U.S. Citizenship and Immigration Services (USCIS) is adjusting fees for visas, including the H-1B. These new fees, designed to more fairly reflect “the time agency offices spend adjudicating petitions and applications” (in the federal government’s words), represent a weighted average increase of 20 percent over the old price structure.
“USCIS is required to examine incoming and outgoing expenditures and make adjustments based on that analysis,” Joseph Edlow, USCIS deputy director for policy, wrote in a statement on the USCIS website. “These overdue adjustments in fees are necessary to efficiently and fairly administer our nation’s lawful immigration system, secure the homeland and protect Americans.”
The new fees will start on Oct. 2, 2020. Of course, those who follow the twists and turns of H-1B policy know that President Trump’s temporary ban on H-1Bs, already in place, will extend to the end of 2020. You might think that, if Trump wins the upcoming election and renews the ban, these fees in the context of new H-1B applications will largely be a moot point, but there’s also a new fee structure for visa extensions that could impact those who already have an H-1B (as well as the companies they work for).
For those applying for an I-129H1 (petition for nonimmigrant worker: H-1 classification (H-1B, H-1B1), the fee will rise from the current $460 to $555, a 21 percent change. For companies with more than 50 employees, more than 50 percent of whom utilize either the H-1B or L-1, the fee for visa renewals will come to $4,000 (for H-1Bs) and $4,500 (for L-1s). According to The Mercury News, this added fee for renewals could earn USCIS an additional $200 million per year.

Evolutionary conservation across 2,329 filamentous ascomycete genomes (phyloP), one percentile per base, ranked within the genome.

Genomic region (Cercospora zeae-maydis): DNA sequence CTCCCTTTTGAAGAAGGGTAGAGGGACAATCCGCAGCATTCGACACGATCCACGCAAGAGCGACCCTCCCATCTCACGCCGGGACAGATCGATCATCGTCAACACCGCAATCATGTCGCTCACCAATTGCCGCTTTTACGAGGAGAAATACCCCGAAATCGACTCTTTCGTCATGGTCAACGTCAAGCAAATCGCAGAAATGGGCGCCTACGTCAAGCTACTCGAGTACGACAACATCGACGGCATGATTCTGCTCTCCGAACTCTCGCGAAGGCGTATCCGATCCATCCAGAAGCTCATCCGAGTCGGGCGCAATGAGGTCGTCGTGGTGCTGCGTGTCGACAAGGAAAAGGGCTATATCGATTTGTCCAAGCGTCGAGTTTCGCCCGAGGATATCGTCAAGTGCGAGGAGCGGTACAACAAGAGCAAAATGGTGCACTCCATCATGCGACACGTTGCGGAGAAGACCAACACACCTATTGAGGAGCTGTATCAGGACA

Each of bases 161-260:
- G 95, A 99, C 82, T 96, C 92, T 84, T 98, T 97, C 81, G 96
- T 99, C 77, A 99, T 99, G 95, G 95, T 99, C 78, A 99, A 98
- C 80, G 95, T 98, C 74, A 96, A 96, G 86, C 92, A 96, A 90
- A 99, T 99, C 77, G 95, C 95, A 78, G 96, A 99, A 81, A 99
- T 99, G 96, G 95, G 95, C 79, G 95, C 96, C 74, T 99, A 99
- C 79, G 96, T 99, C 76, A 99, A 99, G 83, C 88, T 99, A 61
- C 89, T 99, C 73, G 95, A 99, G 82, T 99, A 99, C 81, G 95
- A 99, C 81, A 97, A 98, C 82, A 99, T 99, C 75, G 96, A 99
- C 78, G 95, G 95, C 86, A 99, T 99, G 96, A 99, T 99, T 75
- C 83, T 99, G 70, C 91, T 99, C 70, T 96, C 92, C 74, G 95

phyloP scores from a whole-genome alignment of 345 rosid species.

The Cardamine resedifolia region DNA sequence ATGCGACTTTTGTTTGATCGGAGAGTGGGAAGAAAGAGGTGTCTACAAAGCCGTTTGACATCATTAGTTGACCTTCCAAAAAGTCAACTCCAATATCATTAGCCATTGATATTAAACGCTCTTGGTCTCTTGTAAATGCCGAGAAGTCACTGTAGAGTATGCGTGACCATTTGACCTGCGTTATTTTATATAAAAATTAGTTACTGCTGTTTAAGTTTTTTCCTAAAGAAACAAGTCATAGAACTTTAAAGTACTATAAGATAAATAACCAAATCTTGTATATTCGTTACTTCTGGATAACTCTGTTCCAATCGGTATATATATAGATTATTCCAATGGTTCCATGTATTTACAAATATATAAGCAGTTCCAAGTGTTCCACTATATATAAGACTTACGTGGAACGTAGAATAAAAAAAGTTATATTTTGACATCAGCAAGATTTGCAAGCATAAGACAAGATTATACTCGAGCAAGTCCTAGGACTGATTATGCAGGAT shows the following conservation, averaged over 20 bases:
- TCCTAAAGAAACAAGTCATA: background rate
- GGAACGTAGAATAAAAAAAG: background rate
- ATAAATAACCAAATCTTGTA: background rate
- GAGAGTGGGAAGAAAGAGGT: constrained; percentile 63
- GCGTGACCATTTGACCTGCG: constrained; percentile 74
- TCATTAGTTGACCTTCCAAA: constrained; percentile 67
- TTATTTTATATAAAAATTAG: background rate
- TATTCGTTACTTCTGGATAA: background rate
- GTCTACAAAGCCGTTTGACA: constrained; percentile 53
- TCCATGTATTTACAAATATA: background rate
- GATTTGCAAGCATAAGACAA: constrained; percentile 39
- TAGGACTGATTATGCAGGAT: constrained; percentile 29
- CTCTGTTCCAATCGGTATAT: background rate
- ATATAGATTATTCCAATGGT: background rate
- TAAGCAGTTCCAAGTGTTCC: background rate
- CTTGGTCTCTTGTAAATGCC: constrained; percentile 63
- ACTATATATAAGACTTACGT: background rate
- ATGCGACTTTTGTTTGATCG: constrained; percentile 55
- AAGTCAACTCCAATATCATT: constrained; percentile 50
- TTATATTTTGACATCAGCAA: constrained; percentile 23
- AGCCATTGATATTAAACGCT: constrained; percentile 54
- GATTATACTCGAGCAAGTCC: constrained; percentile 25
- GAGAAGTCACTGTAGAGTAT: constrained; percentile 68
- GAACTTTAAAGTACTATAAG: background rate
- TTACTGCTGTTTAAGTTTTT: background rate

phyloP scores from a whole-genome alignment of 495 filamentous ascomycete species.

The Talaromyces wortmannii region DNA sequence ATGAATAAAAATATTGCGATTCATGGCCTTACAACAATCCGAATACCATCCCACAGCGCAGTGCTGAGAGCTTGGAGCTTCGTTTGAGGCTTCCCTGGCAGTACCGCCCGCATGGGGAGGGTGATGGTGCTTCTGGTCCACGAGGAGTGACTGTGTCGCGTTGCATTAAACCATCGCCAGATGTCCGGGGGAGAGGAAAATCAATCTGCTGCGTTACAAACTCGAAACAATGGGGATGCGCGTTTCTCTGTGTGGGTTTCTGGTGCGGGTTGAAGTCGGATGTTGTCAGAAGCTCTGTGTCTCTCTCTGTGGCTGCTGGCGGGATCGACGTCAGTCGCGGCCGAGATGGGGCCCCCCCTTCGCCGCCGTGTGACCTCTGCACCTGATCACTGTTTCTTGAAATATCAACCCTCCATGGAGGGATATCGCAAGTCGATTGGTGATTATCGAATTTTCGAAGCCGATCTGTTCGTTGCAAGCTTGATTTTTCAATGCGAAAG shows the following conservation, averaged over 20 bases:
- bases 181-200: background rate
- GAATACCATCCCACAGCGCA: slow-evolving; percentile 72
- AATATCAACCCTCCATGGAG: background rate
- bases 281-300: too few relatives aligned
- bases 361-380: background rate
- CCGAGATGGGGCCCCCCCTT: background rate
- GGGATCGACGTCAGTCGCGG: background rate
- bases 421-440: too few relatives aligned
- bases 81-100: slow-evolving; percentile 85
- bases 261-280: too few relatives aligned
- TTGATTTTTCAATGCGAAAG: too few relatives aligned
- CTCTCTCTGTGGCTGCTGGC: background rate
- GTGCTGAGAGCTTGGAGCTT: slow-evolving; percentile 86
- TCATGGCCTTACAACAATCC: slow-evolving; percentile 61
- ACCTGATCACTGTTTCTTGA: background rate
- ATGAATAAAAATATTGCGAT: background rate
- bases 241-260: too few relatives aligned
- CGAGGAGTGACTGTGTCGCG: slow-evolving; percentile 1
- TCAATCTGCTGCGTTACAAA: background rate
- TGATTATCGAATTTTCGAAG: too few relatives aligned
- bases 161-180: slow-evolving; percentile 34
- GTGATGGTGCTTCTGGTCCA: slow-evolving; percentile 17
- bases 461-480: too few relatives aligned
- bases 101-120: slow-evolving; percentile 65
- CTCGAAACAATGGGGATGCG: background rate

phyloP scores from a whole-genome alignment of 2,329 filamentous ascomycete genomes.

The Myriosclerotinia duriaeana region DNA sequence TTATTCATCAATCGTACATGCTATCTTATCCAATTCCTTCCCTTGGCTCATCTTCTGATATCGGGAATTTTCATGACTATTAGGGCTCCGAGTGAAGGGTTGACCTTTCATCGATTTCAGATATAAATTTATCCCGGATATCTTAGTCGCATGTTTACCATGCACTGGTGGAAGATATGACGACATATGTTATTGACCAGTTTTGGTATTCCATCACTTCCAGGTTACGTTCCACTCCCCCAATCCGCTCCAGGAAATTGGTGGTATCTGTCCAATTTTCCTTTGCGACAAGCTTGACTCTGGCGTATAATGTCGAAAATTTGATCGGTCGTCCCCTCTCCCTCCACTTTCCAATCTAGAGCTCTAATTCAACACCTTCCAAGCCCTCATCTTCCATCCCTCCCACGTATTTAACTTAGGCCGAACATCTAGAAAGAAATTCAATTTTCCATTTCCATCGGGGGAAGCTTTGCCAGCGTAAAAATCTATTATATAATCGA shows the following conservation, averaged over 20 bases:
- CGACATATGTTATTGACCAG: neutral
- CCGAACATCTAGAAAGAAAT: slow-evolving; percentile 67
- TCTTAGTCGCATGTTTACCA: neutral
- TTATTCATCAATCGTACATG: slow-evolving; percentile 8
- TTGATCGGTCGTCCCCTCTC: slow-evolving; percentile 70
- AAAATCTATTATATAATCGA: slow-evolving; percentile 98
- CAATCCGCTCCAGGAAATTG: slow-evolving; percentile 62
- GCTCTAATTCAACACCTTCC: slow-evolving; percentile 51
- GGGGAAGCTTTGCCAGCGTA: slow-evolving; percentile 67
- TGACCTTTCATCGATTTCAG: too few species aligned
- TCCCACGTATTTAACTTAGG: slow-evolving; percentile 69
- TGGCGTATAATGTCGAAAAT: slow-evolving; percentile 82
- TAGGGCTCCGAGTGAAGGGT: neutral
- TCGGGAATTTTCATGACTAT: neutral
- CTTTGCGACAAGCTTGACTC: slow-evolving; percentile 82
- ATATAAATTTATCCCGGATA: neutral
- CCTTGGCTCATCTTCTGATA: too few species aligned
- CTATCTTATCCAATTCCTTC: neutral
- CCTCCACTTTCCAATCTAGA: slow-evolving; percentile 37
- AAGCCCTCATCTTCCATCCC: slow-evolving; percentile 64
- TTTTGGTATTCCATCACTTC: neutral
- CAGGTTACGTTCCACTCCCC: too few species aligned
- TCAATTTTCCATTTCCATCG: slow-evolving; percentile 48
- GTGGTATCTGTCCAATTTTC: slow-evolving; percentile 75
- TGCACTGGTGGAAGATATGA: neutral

USCIS insists the money is necessary, because the current fee structure leaves it with a shortfall of roughly $1 billion per year. Collected fees account for 97 percent of the agency’s overall budget.
The added fees will likely have a significant impact on subcontractors and business-services firms that specialize in contracting H-1B workers to other firms. Although multi-million- and multi-billion-dollar firms can easily absorb the fees associated with a handful of renewals, paying $4,000 apiece for many thousands of workers can impact the bottom line.
Even before these added fees, USCIS and the Trump administration had cracked down on subcontractors. A recent analysis by the National Foundation for American Policy (NFAP) found that the H-1B application denial rate for these firms had skyrocketed over the past four years, especially when compared to “regular” tech companies. Check out the chart:
Dice’s separate analysis of USCIS data suggests that the rate of initial H-1B approvals (as well as approvals post-RFE) has crept up slightly after a period of declines, but the latest policy maneuvers could have a substantial influence on the number of H-1B approvals going forward. Even if Trump’s H-1B ban is temporary, the new fee structure could make companies seriously re-consider their visa strategy.